Says Kay Austen of her troubles, "It's lousy." Sabine agrees. "It's so sick, but I think it's [the] nature [of these things]."


So what should you do if you've been turned in for an alleged zoning infraction? First, if someone has reported you, zoning enforcement must come out and inspect. If you do not have a posted "No Trespassing" sign, they may enter your property and come to the front door. As they pass to the front door, if they see any infractions they can report them. If no one is home, they are supposed to walk away and come again.

One woman reported that a zoning officer came onto her land without permission and peeked into a guest house and found what she believed was an illegal sink, indicating a kitchen. According to Rudy Lachner, that sort of snooping is not allowed. But beware. If Building and Safety, or even the Fire Department comes legally on your land for any reason, they could blow the whistle on any violations they see.

If you want to read up on your potential liability, you can access the County codes at www.ordlink.com/ codes/lacounty. There are lots of rules out there, dealing with everything from home businesses to keeping animals. The best way to save yourself future hassle and heartache is to find out whether you're breaking the law, and fix the problem before you're forced to.

And remember, we do have a Topanga Community Standards District. If enough Topangans believe that specific zoning regulations should be changed, that tool is there to use. It was set up by members of the Town Council in conjunction with the County in the 1980s and, with community support, can suggest changes in the law that can then be voted on by the Board of Supervisors.

Armed with a little knowledge and a lot of tolerance, Topangans can take control of their destiny.


On Election Day, the People Are Heard

By Michele Johnson

My phone rang at 8 o'clock on Super Wednesday morning. "She won!" someone yelled, and I knew "she" was Fran Pavley, who had been an underdog in the race among six candidates for the 41st Assembly seat. But I still had to ask, "Who is this?"

It was Susan Nissman, Zev Yaroslavsky's favorite Topanga deputy. She was spreading the news, having taken Pavley's cause on as her own. She'd peppered Topanga Canyon Boulevard with signs. She was responsible for that huge banner: "Kuehl/Pavley--Vote Tuesday!--put up next to the post office. She was also delighted that Sheila Kuehl had pulled out a strong victory in the California Senate race against worthy opponent Wally Knox who, like Kuehl, was forced out of his assembly seat by term limits.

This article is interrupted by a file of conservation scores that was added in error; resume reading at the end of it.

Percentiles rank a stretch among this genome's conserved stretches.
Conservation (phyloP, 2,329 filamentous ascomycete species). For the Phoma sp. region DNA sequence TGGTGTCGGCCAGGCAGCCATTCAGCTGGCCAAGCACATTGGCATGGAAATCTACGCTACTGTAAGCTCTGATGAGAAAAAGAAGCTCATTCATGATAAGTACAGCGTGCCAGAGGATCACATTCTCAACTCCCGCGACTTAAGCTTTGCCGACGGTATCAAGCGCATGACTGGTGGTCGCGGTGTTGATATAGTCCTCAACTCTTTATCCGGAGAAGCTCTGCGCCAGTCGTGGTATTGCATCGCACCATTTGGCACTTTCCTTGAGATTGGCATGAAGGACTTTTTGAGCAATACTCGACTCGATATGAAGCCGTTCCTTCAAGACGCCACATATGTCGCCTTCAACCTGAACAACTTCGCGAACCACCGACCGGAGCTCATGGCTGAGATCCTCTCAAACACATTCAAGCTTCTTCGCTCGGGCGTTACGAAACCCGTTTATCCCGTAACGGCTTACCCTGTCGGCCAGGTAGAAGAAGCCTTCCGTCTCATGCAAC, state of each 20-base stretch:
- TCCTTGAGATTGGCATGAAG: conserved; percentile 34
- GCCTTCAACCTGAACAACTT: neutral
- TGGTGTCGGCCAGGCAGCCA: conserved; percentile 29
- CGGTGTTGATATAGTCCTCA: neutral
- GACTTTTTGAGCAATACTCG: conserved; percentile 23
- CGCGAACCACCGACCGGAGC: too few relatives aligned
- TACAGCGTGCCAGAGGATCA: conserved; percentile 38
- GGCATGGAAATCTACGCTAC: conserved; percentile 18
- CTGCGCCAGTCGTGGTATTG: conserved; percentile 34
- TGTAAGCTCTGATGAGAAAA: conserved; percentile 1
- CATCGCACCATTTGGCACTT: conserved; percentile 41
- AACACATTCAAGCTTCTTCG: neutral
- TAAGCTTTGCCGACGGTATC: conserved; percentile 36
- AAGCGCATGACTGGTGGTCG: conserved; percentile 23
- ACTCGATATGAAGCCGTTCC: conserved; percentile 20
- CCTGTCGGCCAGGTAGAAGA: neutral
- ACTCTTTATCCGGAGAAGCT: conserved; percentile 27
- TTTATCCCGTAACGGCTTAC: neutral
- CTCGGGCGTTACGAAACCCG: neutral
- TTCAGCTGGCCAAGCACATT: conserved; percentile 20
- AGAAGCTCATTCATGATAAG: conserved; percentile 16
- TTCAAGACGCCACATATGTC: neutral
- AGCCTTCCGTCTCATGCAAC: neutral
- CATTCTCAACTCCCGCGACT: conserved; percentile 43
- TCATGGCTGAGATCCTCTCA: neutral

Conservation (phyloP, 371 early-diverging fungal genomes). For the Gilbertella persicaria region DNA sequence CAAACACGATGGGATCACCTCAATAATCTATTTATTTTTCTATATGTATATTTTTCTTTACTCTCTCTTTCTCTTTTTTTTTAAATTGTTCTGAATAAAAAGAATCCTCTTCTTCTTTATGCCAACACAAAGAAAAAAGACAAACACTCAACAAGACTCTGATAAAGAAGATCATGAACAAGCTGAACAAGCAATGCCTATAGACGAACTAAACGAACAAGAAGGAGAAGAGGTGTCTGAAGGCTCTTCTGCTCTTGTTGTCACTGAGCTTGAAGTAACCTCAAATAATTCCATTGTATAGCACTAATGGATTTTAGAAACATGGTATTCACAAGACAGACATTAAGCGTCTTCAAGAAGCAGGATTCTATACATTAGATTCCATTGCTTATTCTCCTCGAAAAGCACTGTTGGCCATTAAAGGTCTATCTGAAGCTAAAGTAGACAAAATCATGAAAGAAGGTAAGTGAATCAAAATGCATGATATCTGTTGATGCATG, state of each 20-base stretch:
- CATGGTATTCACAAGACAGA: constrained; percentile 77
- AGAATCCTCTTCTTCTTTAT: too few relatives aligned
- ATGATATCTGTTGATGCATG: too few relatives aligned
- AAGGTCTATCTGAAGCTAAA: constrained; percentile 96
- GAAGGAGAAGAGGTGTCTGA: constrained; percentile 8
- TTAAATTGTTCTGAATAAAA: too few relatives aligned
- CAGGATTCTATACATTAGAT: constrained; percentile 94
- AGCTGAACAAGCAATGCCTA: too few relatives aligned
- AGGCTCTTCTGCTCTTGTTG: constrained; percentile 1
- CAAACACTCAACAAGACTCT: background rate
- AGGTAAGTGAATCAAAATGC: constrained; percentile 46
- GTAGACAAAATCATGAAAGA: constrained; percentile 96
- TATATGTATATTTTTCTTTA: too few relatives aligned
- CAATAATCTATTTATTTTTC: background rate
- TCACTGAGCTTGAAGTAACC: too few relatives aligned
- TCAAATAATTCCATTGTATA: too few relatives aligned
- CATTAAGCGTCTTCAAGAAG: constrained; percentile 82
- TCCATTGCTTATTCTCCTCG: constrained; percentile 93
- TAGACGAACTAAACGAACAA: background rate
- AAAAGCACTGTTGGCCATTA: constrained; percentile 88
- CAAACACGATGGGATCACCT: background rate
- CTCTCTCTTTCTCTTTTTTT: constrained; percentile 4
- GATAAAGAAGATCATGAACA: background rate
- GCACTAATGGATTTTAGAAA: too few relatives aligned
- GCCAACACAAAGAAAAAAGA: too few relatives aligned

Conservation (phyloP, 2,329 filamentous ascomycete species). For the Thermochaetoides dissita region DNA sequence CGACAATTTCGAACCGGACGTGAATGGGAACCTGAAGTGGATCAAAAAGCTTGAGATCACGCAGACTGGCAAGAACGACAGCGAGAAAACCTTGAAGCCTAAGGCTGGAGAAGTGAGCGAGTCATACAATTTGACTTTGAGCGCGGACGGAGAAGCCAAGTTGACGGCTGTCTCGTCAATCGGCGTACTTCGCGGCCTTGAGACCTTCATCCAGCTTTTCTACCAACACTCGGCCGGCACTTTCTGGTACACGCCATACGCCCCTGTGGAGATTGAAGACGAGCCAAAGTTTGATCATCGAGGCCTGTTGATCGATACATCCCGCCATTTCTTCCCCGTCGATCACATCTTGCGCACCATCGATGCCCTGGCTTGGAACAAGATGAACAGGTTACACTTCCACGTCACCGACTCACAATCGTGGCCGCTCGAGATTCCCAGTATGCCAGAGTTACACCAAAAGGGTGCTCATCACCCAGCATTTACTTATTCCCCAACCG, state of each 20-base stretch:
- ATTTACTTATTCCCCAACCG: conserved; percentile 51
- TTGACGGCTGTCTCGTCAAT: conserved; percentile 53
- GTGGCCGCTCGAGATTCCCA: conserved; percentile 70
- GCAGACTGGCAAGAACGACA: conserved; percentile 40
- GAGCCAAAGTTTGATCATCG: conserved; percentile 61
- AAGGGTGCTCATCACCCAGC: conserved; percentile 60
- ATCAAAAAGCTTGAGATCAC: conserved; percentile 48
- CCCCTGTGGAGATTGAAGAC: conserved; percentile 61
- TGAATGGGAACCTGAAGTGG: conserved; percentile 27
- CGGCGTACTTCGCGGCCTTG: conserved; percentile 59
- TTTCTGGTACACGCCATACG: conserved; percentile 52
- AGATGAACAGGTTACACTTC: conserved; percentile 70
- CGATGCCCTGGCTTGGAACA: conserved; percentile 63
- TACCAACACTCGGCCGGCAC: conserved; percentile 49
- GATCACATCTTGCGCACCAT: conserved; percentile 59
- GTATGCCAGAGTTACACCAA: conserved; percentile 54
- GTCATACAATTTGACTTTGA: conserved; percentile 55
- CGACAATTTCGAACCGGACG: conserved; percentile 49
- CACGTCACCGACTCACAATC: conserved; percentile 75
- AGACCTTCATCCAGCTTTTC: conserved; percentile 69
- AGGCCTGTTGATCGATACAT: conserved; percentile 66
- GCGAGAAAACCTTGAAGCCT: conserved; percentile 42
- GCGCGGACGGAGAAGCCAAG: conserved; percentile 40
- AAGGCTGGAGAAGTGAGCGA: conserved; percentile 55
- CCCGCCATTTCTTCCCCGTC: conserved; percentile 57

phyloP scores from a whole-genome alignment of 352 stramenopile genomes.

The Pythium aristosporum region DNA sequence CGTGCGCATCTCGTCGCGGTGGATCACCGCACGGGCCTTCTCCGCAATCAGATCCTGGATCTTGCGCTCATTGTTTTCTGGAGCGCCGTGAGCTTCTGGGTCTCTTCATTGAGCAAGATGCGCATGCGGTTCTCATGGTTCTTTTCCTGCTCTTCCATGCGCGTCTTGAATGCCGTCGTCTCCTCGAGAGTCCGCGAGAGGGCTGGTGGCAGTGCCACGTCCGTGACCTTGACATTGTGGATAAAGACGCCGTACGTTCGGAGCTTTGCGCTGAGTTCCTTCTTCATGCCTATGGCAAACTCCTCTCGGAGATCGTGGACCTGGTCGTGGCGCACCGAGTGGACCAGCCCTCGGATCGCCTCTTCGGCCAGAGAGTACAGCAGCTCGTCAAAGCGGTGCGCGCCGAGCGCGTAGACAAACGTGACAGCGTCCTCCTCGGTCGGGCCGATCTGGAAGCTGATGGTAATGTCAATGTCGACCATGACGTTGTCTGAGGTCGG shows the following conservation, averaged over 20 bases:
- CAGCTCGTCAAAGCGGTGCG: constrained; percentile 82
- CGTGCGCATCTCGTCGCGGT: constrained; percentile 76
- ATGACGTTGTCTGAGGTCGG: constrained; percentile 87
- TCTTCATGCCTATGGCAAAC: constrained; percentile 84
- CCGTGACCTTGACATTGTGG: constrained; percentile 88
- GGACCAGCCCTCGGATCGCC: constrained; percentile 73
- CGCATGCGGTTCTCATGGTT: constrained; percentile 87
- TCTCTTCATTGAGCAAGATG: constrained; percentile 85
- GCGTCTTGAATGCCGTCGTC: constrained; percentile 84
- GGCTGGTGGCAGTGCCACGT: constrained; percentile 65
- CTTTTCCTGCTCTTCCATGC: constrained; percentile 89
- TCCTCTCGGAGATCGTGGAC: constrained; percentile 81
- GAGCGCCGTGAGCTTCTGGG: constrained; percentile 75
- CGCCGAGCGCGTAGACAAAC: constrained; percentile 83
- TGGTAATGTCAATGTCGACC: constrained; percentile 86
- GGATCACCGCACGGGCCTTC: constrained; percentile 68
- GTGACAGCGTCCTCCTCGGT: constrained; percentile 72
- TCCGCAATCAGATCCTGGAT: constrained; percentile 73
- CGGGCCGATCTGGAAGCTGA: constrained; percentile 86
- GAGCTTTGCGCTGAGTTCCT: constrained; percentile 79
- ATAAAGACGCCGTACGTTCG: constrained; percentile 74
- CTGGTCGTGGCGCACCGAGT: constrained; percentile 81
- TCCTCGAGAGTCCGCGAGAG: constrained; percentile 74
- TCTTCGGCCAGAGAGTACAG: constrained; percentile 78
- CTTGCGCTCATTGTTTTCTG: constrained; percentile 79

Why is Nissman such a Kuehl-Pavley fan? Well, as she put it, "Topanga's slate of candidates won."



Many people in Topanga thought that Pavley was the perfect candidate for us--an impeccable environmentalist, a seasoned member of the Coastal Commission and the RCDSMM (Resource Conservation District of the Santa Monica Mountains) with a Master's degree in Environmental Planning. Her one-two punch issues were the two "E's:" the Environment and, as a long-term teacher herself, Education. Pavley was also the only candidate who has made it her business to get to know Topanga, to campaign here, and to listen to the issues important to the community.

On election day I called Pavley's home/business. She answered the phone, "Hello." I asked, "Is this Fran? I thought you'd be off somewhere campaigning." In her calm way she demurred, saying her only plans included lunch with her husband, and an appearance at her campaign office. She felt she'd done all she could.

That was obviously enough. After her win Pavley could only say, "It's amazing! A big part of my victory has to go to Topanga." The fundraiser held for her at the Mermaid Tavern "paid for one whole mailer," she said. She was "outspent," she said, "but made up for that by a wonderful group of supporters," including locally, Toby Keeler, Nissman, Dorothy Reik and Barbara Allen, among others. Though the 41st District is highly Democratic, Pavley doesn't believe she's a shoo-in for the fall election. Of Jayne Shapiro, her Republican opponent, she says, "I wouldn't underestimate her. She's put $300,000 of her own money into the campaign." Pavley says she'll run on "the exact same message--improving the educational system in California and representing the area on quality of life issues, traffic and open space."